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Re: [PATCH] Restore original order of HV free

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From:
Sam Vilain
Date:
July 30, 2009 20:37
Subject:
Re: [PATCH] Restore original order of HV free
Message ID:
4A7265BE.3040006@vilain.net
Sam Vilain wrote:
> In change 26550 (commit 7440661e26), a minor refactoring reversed the
> order of freeing entries in HV arrays.  It was not the stated
> intention of the change to alter this behaviour; it seems to be done
> merely to avoid the use of an extra temporary variable. It can cause
> some programs which set up complicated pipelines using a mix of open
> FH, "|-", pipe() and fork() to deadlock where 5.8.x did not.
> Restoring the original order of the free works around the problem.
>
> Signed-off-by: Sam Vilain <a class="moz-txt-link-rfc2396E" href="mailto:sam@vilain.net">&lt;sam@vilain.net&gt;</a>
> ---
>  For maint-5.10; this is a 5.8.x to 5.10.0 regression.
>
>  My theory is that by starting at the end of the HvARRAY and working
>  backwards, the gremlins can see the destructor coming and run away.
>  Starting at the beginning of the HvARRAY takes their feet first and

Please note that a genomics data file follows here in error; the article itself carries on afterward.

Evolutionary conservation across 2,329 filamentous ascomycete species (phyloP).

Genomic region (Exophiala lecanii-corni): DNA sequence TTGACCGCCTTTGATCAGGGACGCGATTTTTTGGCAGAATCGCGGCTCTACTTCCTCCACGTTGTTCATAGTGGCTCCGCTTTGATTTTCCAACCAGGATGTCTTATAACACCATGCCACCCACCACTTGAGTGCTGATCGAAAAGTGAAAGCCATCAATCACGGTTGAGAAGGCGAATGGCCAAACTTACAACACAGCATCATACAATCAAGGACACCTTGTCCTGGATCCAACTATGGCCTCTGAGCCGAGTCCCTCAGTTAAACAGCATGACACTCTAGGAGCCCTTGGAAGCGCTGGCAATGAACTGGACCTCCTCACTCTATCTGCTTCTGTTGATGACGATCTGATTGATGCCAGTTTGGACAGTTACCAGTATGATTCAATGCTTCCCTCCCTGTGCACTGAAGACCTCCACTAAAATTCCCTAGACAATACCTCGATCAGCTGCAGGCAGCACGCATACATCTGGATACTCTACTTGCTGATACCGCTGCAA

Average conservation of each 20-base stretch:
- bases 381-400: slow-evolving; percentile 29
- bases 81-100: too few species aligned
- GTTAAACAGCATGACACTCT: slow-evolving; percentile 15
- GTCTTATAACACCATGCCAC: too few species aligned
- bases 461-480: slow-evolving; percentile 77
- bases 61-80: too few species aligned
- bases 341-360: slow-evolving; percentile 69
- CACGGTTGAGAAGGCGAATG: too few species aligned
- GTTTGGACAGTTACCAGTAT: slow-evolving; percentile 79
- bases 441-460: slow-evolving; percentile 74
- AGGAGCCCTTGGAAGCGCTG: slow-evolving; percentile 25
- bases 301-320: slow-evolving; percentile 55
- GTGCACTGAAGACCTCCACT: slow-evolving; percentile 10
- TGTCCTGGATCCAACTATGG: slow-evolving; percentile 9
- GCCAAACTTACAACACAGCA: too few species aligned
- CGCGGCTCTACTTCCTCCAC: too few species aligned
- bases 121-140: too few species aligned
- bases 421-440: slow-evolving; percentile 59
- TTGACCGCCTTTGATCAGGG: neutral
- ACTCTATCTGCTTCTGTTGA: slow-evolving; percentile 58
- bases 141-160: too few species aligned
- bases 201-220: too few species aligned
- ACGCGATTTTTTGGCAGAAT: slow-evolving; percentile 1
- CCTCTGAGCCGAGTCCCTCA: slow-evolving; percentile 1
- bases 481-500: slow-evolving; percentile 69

>  therefore stops them from escaping.
>
>  The program which it broke is apt-repository-simple, see

Sorry. It turns out that the program did indeed have a deadlock
condition. This destruction order change meant that as all of the open
FH, "|-" calls unwound as the program exited, they did it in the
reverse order and this made a real bug in the program happen all the
time.

So, lessons learned;

  1. don't use open FH, "|-" if you are setting up complicated
     pipelines of many processes; you can't close the FH in processes
     which you don't want to be writers on that pipeline, without
     potentially deadlocking.

  2. filehandles started with open FH, "|prog" etc end up having
     waitpid() called on them during global destruction, and this too
     can cause deadlocks for the above reason.

  3. always use pipe() and fork() for IPC :)

I hope that the following doc patch will help transfer my findings to
people trying to do things like this too.

Subject: [PATCH] pod/perlipc.pod: add some hints on avoiding pipe deadlocks

Tracking down deadlocks when using pipes for IPC can be hard, so put
even more notes about gotchas in this section of perlipc.
---
 pod/perlipc.pod |   86 +++++++++++++++++++++++++++++++++++++++++++++++++++++++
 1 files changed, 86 insertions(+), 0 deletions(-)

diff --git a/pod/perlipc.pod b/pod/perlipc.pod
index 416ded5..77f0b6e 100644
--- a/pod/perlipc.pod
+++ b/pod/perlipc.pod
@@ -630,6 +630,68 @@ And here's a safe pipe open for writing:
 	# NOTREACHED
     }
 
+It is very easy to dead-lock a process using this form of open(), or
+indeed any use of pipe() and multiple sub-processes.  The above
+example is 'safe' because it is simple and calls exec().  See
+L</"Avoiding Pipe Deadlocks"> for general safety principles, but there
+are extra gotchas with Safe Pipe Opens.
+
+In particular, if you opened the pipe using C<open FH, "|-">, then you
+cannot simply use close() in the parent process to close an unwanted
+writer.  Consider this code:
+
+    $pid = open WRITER, "|-";
+    defined $pid or die "fork failed; $!";